Role of Dysfunctional Astrocyte-Neuron Signaling in Parkinson’s Disease
Parkinson’s disease (PD) is a neurodegenerative movement disorder caused by the death of dopaminergic neurons. Mutations in several genes cause familial forms of PD, but how these mutations trigger neurodegeneration is still largely unknown. Studies on these genes have been mostly restricted to neurons; however, some PD-linked genes are also highly expressed by non-neuronal brain cells called astrocytes. We will test the functions of PD genes in astrocytes as controllers of neuronal health and connectivity by applying novel molecular tools to manipulate these genes in both primary rodent and patient cell-derived astrocyte-neuron cultures and in transgenic mice, and utilize cell biological and physiological readouts of astrocyte-synapse signaling, synaptic connectivity, and neuronal health. We expect to identify new functions for PD-genes specifically in astrocytes and elucidate how astrocytes dysfunction could mediate neuron loss.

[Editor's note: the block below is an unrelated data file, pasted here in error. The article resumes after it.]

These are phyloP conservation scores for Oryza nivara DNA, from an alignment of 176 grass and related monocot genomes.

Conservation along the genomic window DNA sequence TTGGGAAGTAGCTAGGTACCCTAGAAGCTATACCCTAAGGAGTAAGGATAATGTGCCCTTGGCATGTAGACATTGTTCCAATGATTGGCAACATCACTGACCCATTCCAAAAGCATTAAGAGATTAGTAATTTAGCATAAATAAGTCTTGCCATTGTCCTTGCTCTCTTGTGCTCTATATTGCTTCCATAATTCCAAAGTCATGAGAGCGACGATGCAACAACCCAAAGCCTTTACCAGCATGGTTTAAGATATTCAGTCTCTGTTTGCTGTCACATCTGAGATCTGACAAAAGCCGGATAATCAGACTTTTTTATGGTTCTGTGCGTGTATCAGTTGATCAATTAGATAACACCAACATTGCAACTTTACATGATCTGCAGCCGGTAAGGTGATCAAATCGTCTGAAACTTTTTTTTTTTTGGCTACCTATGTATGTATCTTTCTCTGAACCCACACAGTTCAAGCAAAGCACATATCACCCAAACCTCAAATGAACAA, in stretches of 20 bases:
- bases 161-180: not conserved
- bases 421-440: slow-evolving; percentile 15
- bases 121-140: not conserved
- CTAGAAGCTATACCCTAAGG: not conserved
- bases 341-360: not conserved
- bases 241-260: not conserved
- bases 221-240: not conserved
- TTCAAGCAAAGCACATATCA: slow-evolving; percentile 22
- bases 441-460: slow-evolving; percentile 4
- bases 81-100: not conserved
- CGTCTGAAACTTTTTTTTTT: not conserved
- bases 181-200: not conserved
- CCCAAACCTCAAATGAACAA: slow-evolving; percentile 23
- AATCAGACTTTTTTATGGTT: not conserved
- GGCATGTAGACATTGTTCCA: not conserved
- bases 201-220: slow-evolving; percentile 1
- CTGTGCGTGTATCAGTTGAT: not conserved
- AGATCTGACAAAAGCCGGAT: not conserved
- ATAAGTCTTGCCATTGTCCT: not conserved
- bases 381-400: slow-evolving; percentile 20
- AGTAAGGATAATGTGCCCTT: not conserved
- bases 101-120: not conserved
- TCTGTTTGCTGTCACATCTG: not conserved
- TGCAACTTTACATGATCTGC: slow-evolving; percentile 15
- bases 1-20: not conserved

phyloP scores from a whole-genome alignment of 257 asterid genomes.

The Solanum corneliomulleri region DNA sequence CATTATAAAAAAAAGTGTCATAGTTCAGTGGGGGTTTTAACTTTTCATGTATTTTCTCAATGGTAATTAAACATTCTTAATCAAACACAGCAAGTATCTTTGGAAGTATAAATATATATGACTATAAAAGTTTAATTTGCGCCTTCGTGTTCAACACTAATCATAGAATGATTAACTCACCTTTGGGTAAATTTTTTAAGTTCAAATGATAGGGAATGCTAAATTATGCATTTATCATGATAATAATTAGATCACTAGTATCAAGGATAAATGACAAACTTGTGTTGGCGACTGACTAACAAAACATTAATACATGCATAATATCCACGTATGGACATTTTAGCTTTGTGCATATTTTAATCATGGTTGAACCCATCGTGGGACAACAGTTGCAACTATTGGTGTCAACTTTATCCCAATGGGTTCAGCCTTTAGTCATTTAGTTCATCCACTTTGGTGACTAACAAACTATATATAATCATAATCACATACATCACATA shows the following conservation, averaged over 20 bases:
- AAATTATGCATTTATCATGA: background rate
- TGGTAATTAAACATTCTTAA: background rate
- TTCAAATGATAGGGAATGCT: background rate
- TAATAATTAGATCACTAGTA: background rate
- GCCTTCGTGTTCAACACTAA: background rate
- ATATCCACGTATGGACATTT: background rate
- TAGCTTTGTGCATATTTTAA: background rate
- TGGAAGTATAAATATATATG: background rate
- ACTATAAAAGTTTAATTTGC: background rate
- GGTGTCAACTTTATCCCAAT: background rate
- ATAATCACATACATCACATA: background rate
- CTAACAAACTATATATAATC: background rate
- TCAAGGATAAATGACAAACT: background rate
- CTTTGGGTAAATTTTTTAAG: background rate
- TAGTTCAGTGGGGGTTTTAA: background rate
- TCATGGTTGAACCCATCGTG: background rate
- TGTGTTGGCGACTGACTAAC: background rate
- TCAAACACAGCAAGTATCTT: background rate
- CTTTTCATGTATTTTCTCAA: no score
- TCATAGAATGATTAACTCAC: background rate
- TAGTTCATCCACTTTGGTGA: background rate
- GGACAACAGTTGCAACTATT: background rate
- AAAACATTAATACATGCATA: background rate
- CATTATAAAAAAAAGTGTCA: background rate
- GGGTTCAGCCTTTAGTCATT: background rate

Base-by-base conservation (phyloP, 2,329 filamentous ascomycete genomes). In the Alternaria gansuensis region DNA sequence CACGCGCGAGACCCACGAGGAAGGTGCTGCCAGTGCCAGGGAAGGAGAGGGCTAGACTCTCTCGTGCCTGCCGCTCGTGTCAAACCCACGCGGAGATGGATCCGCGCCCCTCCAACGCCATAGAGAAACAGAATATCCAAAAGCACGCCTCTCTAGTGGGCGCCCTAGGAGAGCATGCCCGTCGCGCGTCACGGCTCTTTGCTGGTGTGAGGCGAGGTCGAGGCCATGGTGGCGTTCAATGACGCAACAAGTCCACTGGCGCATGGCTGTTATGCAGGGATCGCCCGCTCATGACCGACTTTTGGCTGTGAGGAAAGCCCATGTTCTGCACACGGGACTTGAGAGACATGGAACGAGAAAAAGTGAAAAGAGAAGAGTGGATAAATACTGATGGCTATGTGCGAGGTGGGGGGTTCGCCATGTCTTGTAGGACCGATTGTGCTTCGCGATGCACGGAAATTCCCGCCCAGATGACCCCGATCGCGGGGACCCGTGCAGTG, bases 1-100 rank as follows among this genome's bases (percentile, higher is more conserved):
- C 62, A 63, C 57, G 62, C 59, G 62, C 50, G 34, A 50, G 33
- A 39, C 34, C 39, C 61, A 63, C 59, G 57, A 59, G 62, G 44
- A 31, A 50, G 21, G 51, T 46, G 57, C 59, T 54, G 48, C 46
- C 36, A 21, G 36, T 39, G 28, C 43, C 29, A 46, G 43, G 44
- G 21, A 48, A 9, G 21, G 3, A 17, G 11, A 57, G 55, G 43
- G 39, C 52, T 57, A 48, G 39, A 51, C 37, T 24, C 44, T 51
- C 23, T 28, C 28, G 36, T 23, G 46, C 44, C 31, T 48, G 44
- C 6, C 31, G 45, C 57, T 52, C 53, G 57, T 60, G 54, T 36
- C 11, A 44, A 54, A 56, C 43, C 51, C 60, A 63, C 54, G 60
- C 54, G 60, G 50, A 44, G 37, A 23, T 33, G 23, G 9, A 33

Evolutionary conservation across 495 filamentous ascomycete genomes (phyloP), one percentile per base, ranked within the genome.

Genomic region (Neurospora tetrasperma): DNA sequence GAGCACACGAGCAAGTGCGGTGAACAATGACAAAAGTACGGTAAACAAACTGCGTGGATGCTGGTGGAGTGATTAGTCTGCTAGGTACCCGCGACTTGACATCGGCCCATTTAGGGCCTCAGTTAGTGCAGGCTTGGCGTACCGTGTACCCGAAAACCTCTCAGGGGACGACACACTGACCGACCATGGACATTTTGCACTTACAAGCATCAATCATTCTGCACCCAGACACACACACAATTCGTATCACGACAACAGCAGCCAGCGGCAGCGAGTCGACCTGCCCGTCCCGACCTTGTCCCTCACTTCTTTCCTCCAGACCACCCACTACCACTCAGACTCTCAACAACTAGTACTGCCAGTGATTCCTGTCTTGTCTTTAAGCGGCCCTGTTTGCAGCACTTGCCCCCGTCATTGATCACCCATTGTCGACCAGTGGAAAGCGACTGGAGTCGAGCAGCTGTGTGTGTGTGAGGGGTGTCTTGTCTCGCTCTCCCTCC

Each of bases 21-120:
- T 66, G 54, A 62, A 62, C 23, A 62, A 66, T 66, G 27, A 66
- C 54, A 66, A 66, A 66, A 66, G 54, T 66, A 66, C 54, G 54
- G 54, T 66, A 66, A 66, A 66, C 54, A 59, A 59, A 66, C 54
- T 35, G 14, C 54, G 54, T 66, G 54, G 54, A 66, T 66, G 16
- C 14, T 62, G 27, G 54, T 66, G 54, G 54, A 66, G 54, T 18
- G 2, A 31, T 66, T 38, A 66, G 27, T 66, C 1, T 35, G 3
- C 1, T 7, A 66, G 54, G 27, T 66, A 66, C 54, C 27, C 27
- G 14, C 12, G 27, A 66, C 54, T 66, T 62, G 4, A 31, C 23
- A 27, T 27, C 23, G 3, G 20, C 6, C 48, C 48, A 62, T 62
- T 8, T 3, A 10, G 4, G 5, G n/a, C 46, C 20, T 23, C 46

Results & Resources
This group utilized cell biological and physiological readouts of astrocyte-synapse signaling, synaptic connectivity, and neuronal health, to identify new functions for PD-genes specifically in astrocytes. They performed established astrocyte morphology assay and astrocyte-induced synapse assay in vitro and in vivo, and discovered how dysfunctional astrocytes contribute to Parkinson’s disease. They use multi-omics approaches to study how specific signaling pathways can be used to repair astrocyte and synaptic dysfunction in Parkinson’s disease.